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Pope Francis names Hofstra prof to panel on women deacons

Phyllis Zagano, senior research associate-in-residence in Hofstra University's

Phyllis Zagano, senior research associate-in-residence in Hofstra University's Department of Religion, was named by Pope Francis to a 13-member commission to study whether women can be deacons in the Catholic Church. She is shown on May 12, 2016, after the pope told a gathering in Rome that he was willing to create such a panel. Credit: Howard Schnapp

Pope Francis on Tuesday appointed Hofstra University professor Phyllis Zagano to serve on a 12-person panel to study allowing women to serve as deacons — a position that would let them, like male deacons, perform some of the same duties as priests.

Zagano, a religious scholar and leading proponent for female deacons, was the only American appointed to the commission and is one of six women named to the group. She is senior research associate-in-residence and adjunct professor in Hofstra’s Department of Religion.

“I am honored that the Holy Father has included me among the scholars who will study anew the question of restoring women to the Diaconate in the Catholic churches,” Zagano said. Her book, “Holy Saturday: An Argument for the Restoration of the Female Diaconate in the Catholic Church,” was published in 2000, and she is author or editor of 19 other books on religious studies.

The Vatican announced Tuesday that Francis, “after intense prayer and mature reflection,” established the “Commission of Study on the Diaconate of Women.” The group includes priests, nuns and professors who have a variety of theological perspectives.

John Teehan, chairman of Hofstra’s religion department, said, “Phyllis Zagano is one of the leading scholars in the world today on the subject of women in the Diaconate. Her appointment to the Vatican committee is a testimony to not only her work and her dedication to this issue, but also to the pope’s commitment to a serious and open evaluation of the role of women in the church. It is an exciting development.”

The announcement came three months after the pope told a May gathering of 900 leaders of orders of religious sisters from around the world that he would create a commission to look at the question of allowing women deacons.

At that gathering in Rome, Francis was asked during a question-and-answer session about the church’s exclusion of women as deacons. He responded, “Constituting an official commission that might study the question? I believe yes. It would do good for the church to clarify this point. I am in agreement. I will speak to do something like this.”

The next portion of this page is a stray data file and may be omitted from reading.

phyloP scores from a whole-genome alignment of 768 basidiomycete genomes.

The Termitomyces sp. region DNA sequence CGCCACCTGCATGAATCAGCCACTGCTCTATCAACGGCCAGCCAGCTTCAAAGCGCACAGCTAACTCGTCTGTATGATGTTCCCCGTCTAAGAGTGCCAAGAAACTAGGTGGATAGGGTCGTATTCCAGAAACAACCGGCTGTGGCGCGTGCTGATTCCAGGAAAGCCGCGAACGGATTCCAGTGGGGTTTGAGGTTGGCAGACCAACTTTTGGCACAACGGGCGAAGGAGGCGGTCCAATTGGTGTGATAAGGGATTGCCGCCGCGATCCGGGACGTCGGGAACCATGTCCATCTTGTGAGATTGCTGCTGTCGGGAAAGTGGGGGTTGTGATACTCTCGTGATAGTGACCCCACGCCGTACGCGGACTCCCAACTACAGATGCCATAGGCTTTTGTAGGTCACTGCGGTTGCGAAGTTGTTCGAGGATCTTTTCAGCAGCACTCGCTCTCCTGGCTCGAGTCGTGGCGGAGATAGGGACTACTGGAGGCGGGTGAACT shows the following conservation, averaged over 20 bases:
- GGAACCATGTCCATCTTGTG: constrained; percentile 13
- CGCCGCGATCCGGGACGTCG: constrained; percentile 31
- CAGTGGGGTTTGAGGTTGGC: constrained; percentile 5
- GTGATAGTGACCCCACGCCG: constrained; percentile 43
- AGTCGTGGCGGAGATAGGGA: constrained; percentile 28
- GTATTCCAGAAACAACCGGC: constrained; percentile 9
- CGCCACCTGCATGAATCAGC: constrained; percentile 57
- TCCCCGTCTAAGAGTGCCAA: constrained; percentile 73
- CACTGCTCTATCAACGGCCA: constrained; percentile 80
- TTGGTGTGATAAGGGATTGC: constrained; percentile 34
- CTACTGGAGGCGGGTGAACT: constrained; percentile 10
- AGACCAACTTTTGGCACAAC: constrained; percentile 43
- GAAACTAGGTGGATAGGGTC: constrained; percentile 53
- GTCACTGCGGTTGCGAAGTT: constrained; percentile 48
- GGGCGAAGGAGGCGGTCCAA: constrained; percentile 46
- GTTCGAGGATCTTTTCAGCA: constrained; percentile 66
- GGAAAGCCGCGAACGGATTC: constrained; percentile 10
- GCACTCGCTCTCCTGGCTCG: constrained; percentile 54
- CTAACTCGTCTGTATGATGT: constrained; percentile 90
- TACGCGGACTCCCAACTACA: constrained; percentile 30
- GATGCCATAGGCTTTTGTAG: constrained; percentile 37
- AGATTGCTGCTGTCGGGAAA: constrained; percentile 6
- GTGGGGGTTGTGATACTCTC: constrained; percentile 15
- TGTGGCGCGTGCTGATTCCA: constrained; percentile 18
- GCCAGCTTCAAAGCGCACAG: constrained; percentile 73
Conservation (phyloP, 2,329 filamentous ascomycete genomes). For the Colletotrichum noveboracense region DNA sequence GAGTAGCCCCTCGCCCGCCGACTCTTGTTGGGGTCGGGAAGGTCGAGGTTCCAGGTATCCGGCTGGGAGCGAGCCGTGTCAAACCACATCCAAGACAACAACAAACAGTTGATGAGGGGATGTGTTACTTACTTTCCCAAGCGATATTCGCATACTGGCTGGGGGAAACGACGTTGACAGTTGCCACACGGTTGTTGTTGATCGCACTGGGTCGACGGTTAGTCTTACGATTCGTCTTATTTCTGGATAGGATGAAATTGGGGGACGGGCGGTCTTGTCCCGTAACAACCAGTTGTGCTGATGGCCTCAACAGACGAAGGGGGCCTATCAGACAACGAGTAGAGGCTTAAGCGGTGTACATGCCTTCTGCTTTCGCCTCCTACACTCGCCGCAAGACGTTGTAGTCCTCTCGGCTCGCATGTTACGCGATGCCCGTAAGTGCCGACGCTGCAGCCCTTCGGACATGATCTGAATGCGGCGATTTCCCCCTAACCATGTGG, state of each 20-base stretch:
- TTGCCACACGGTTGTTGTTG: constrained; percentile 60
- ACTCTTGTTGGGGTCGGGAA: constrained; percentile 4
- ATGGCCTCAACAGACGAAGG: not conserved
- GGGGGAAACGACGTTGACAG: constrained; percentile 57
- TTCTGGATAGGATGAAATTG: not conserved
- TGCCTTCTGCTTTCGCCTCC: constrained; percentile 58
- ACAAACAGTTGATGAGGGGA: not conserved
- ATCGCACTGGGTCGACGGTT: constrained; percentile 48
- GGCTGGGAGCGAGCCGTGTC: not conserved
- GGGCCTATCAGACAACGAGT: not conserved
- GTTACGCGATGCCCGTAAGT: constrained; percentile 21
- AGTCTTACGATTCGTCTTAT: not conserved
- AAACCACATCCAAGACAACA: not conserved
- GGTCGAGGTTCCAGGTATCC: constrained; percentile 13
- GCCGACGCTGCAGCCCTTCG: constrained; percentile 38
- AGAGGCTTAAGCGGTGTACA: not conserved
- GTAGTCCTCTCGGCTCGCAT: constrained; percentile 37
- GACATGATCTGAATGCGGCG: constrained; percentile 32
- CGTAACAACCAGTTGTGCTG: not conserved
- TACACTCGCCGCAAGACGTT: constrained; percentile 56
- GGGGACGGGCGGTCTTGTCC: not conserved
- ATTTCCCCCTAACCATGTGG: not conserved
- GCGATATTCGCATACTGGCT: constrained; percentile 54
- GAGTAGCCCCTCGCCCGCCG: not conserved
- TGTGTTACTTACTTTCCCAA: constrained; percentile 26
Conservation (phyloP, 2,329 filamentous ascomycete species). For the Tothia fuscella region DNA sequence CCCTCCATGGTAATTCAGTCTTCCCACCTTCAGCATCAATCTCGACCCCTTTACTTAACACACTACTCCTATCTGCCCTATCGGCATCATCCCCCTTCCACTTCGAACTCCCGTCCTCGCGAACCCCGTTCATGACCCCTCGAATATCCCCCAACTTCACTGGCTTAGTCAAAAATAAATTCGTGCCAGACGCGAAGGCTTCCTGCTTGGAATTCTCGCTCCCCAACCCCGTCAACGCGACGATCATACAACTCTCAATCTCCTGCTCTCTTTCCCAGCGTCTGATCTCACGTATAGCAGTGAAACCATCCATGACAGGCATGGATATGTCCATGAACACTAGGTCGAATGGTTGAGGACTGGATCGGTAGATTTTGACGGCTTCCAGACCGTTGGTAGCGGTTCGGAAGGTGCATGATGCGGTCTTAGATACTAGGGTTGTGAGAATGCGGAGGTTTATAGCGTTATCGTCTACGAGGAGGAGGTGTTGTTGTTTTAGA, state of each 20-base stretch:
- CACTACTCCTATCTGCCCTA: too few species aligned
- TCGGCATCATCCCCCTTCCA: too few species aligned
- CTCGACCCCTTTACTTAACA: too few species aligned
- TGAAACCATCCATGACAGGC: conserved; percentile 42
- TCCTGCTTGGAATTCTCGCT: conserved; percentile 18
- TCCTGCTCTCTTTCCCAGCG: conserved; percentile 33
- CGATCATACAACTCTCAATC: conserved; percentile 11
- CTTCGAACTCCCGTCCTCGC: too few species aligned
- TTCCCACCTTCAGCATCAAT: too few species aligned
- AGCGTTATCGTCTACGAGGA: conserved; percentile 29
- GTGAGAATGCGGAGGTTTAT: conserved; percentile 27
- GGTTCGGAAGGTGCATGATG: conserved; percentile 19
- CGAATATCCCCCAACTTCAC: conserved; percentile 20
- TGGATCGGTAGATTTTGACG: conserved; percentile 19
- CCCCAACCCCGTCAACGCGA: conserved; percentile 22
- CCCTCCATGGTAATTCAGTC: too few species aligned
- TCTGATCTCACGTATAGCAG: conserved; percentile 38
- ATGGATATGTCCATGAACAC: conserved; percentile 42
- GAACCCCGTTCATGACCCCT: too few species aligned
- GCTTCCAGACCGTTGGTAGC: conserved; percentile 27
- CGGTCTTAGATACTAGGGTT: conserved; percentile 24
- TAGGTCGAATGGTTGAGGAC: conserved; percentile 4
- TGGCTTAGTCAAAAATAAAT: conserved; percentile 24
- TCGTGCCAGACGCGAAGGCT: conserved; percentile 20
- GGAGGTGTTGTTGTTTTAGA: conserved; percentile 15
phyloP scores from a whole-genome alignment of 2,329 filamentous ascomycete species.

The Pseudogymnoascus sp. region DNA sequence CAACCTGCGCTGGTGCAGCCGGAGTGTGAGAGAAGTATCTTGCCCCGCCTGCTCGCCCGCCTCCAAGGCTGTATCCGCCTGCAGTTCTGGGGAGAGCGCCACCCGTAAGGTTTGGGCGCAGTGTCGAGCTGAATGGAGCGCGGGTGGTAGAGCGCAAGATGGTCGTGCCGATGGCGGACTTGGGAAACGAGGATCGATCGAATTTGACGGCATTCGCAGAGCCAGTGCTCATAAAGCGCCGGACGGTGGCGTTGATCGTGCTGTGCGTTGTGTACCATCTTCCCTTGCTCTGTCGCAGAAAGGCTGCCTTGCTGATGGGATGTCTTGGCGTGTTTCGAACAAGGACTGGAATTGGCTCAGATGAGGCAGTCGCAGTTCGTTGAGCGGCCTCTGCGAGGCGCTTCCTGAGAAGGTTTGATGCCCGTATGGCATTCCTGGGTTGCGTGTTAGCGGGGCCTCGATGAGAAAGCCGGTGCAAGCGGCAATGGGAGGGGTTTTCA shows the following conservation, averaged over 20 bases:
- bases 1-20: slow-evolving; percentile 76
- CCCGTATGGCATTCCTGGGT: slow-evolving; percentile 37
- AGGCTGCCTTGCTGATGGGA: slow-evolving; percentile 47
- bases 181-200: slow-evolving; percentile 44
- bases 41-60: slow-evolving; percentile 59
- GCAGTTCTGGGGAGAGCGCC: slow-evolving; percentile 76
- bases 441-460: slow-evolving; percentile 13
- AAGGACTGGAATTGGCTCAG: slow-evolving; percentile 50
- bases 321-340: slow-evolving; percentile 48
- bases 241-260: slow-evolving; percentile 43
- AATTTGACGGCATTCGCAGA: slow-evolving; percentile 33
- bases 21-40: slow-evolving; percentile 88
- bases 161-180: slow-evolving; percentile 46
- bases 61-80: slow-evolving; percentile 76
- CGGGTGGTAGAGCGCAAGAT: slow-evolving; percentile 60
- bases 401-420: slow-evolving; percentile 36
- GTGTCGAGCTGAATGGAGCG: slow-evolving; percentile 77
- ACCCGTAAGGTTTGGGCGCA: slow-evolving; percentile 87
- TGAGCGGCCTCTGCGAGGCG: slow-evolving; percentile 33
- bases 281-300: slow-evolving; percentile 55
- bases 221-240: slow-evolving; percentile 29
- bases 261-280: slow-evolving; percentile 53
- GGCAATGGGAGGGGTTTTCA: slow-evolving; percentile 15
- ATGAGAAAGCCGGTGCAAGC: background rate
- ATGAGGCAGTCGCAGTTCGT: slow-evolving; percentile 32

In the Catholic Church, deacons can baptize people, officiate at weddings and preach at Masses. They cannot celebrate or preside over Masses, hear confession, or administer last rites, as priests do. Unlike priests, who take a vow of celibacy, deacons can marry.

While the commission might open the door to change, some analysts have said it is too early to conclude that Francis will permit female deacons, and have noted that the church has resisted the move in the past.

On Tuesday, Zagano, 68, said in an interview that she has “no idea” if the commission will lead to female deacons in the church and that she does not want to prejudge the work of the panel and its conclusions.

Church historians, including Zagano, say deacons, including women, were common in the early Christian church, though the position of deacon was largely phased out more than 800 years ago. It was restored in the 1960s as part of the Vatican II reforms, but only for men.

“The most recent study document on the question of restoring women to the diaconate states that the decision is up to the ‘ministry of discernment that the Lord has left his church,’ ” Zagano said. “My hope is that the results of the study will be a decision that will enable the church to speak more forcefully to the world about the dignity and place of women.”

Zagano, who joined Hofstra in 2002, has seen her work translated into Bahasa Indonesian, Czech, Italian and Spanish. She wrote a twice-monthly column that was nationally syndicated by the Religion News Service until 2010; the column, “Just Catholic,” now appears in the National Catholic Reporter and other journals around the world.

She received her bachelor’s degree from Marymount College in Tarrytown; master’s degrees from Boston University, Long Island University and St. John’s University; and doctorate from Stony Brook University.

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